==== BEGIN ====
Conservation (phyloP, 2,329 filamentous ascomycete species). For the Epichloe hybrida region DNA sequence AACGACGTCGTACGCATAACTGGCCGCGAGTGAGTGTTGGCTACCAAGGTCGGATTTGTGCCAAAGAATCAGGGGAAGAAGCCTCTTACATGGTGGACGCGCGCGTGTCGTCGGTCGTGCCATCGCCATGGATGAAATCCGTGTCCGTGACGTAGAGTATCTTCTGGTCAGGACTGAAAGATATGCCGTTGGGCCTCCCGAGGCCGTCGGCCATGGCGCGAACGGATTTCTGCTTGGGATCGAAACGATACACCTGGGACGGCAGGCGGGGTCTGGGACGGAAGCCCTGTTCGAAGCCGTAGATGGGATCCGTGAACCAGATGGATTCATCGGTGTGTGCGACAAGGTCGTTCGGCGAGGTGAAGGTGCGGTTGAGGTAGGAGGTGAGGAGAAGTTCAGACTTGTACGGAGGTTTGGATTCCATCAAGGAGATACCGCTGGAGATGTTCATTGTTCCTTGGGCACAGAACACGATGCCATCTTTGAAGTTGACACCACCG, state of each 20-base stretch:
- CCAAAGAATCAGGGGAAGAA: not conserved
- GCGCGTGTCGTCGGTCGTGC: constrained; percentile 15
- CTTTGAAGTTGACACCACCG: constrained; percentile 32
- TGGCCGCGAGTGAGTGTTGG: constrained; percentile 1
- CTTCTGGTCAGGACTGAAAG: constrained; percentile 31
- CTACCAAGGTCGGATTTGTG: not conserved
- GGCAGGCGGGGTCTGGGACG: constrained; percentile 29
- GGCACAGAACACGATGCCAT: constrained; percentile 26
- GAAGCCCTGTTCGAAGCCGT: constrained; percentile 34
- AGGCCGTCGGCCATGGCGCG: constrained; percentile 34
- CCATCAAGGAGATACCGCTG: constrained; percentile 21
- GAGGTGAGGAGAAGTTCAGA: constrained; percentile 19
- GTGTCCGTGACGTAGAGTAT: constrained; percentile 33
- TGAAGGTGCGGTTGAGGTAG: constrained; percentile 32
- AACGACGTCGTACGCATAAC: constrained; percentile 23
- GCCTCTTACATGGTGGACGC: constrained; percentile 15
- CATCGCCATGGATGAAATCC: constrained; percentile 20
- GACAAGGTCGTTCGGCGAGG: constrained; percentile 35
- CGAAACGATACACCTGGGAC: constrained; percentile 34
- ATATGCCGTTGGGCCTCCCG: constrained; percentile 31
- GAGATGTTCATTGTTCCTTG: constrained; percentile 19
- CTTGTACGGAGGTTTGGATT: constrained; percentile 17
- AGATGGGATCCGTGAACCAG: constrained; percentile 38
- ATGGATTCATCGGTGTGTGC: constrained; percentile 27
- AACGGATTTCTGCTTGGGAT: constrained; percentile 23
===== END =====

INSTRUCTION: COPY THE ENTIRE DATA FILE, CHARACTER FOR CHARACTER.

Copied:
Conservation (phyloP, 2,329 filamentous ascomycete species). For the Epichloe hybrida region DNA sequence AACGACGTCGTACGCATAACTGGCCGCGAGTGAGTGTTGGCTACCAAGGTCGGATTTGTGCCAAAGAATCAGGGGAAGAAGCCTCTTACATGGTGGACGCGCGCGTGTCGTCGGTCGTGCCATCGCCATGGATGAAATCCGTGTCCGTGACGTAGAGTATCTTCTGGTCAGGACTGAAAGATATGCCGTTGGGCCTCCCGAGGCCGTCGGCCATGGCGCGAACGGATTTCTGCTTGGGATCGAAACGATACACCTGGGACGGCAGGCGGGGTCTGGGACGGAAGCCCTGTTCGAAGCCGTAGATGGGATCCGTGAACCAGATGGATTCATCGGTGTGTGCGACAAGGTCGTTCGGCGAGGTGAAGGTGCGGTTGAGGTAGGAGGTGAGGAGAAGTTCAGACTTGTACGGAGGTTTGGATTCCATCAAGGAGATACCGCTGGAGATGTTCATTGTTCCTTGGGCACAGAACACGATGCCATCTTTGAAGTTGACACCACCG, state of each 20-base stretch:
- CCAAAGAATCAGGGGAAGAA: not conserved
- GCGCGTGTCGTCGGTCGTGC: constrained; percentile 15
- CTTTGAAGTTGACACCACCG: constrained; percentile 32
- TGGCCGCGAGTGAGTGTTGG: constrained; percentile 1
- CTTCTGGTCAGGACTGAAAG: constrained; percentile 31
- CTACCAAGGTCGGATTTGTG: not conserved
- GGCAGGCGGGGTCTGGGACG: constrained; percentile 29
- GGCACAGAACACGATGCCAT: constrained; percentile 26
- GAAGCCCTGTTCGAAGCCGT: constrained; percentile 34
- AGGCCGTCGGCCATGGCGCG: constrained; percentile 34
- CCATCAAGGAGATACCGCTG: constrained; percentile 21
- GAGGTGAGGAGAAGTTCAGA: constrained; percentile 19
- GTGTCCGTGACGTAGAGTAT: constrained; percentile 33
- TGAAGGTGCGGTTGAGGTAG: constrained; percentile 32
- AACGACGTCGTACGCATAAC: constrained; percentile 23
- GCCTCTTACATGGTGGACGC: constrained; percentile 15
- CATCGCCATGGATGAAATCC: constrained; percentile 20
- GACAAGGTCGTTCGGCGAGG: constrained; percentile 35
- CGAAACGATACACCTGGGAC: constrained; percentile 34
- ATATGCCGTTGGGCCTCCCG: constrained; percentile 31
- GAGATGTTCATTGTTCCTTG: constrained; percentile 19
- CTTGTACGGAGGTTTGGATT: constrained; percentile 17
- AGATGGGATCCGTGAACCAG: constrained; percentile 38
- ATGGATTCATCGGTGTGTGC: constrained; percentile 27
- AACGGATTTCTGCTTGGGAT: constrained; percentile 23